If you want to succeed as a manager, you need to build relationships of trust with your team.
If they don’t trust you, nothing else matters: nothing you do will land right, the extra-mile won’t be run, the box won’t get thought outside of, no one will be saluting what you run up the flagpole … in short, creativity and motivation will drag sluggishly along the floor no matter how much cake you bring in on a Friday.
In fact, if our untrustworthy manager brought in cake on a Friday, what would you think?
You’d probably assume some sneaky ulterior motive, that they were trying to ingratiate themselves or bribe you with superficial treats … although obviously you’d still eat the cake, just to be polite.
If you’ve ever had a manager you didn’t trust, you won’t need much persuading on this point.
Saying you need trust in the team will seem like a statement of the blindingly obvious – and I’d agree with you, so imagine my surprise when someone once interrupted me to say:
We don’t have the luxury of building trusting relationships, we need people to get on with it and deliver
Someone on a management training course once (yes, seriously)
Hands up who wants to work for this person?
So, I am disappointed I need to do this, but I will start with three reasons why building trust is worthwhile, before going on to share three things you need to do to build trust in your teams.
Leaders are constantly being told about the importance of being authentic, and then being taught lists of key things that great leaders do.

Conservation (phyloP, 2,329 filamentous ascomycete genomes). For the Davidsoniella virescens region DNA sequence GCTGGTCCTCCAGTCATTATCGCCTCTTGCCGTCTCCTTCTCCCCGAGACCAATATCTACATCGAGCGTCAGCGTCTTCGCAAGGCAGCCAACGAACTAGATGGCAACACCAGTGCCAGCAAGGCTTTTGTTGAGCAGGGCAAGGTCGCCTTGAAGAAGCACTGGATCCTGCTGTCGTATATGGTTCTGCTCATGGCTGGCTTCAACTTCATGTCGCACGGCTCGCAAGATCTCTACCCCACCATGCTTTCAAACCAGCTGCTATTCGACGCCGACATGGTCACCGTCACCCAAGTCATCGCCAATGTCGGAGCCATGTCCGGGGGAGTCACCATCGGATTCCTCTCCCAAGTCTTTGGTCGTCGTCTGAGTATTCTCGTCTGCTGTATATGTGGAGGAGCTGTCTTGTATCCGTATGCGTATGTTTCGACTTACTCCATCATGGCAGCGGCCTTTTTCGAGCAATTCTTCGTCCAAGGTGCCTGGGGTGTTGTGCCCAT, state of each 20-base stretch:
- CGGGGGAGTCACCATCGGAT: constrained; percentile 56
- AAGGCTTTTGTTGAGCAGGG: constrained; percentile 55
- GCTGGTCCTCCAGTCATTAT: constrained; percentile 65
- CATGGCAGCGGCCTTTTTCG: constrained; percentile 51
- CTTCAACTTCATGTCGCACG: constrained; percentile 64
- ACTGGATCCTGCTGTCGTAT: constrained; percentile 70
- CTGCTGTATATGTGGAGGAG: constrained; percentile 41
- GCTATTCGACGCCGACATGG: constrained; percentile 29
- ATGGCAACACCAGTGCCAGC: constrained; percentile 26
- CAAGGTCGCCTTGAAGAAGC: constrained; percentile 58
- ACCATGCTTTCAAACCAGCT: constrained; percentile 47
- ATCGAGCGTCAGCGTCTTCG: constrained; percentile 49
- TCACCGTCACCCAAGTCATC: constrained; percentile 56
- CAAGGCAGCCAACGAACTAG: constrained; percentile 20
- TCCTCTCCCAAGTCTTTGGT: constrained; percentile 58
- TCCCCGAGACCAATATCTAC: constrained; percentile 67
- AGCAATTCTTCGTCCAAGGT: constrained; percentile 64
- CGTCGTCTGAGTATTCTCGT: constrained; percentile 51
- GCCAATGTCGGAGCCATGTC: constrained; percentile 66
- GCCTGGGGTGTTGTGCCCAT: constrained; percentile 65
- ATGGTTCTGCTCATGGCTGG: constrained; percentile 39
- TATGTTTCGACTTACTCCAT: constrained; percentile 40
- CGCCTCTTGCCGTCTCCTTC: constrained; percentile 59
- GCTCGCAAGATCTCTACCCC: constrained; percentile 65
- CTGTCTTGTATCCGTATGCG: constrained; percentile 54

They’re told to have vision, to lead “tribes”, or “be up to something”, and be passionate about what they want to achieve, to engage with people authentically and at the same time to apply prescriptive models and theories to inspire people and empower them to deliver results.
For all the breathy appeals to individual authenticity, training is often based on leadership techniques that mean asking leaders to behave in an inauthentic way.
When I train people on these skills and behaviours, I am often challenged about this tension between being authentic and true to oneself on the one hand, and using behavioural models and leadership skills on the other.
How can I be me, yet behave in a way that is not me?
Many answers to this question feel wishy-washy and undermine the inspiring message of developing the self, or they let aspiring leaders off the hook, letting them get away with not developing skills that are unnatural to their personality type.
This book is a fast-paced high-energy onslaught of short choppy chapters that shout the argument that we are all members of tribes – groups of like-minded passionate people – and that tribes are where the energy and enthusiasm is.
Godin uses this concept as the basis for a discussion on game-changing leadership. It’s about how “heretics” can passionately and determinedly fight for what they believe in, and that if they are right, people will follow them. The point is not to seek people to lead, but to seek a disruptive idea and make it happen; the people will follow.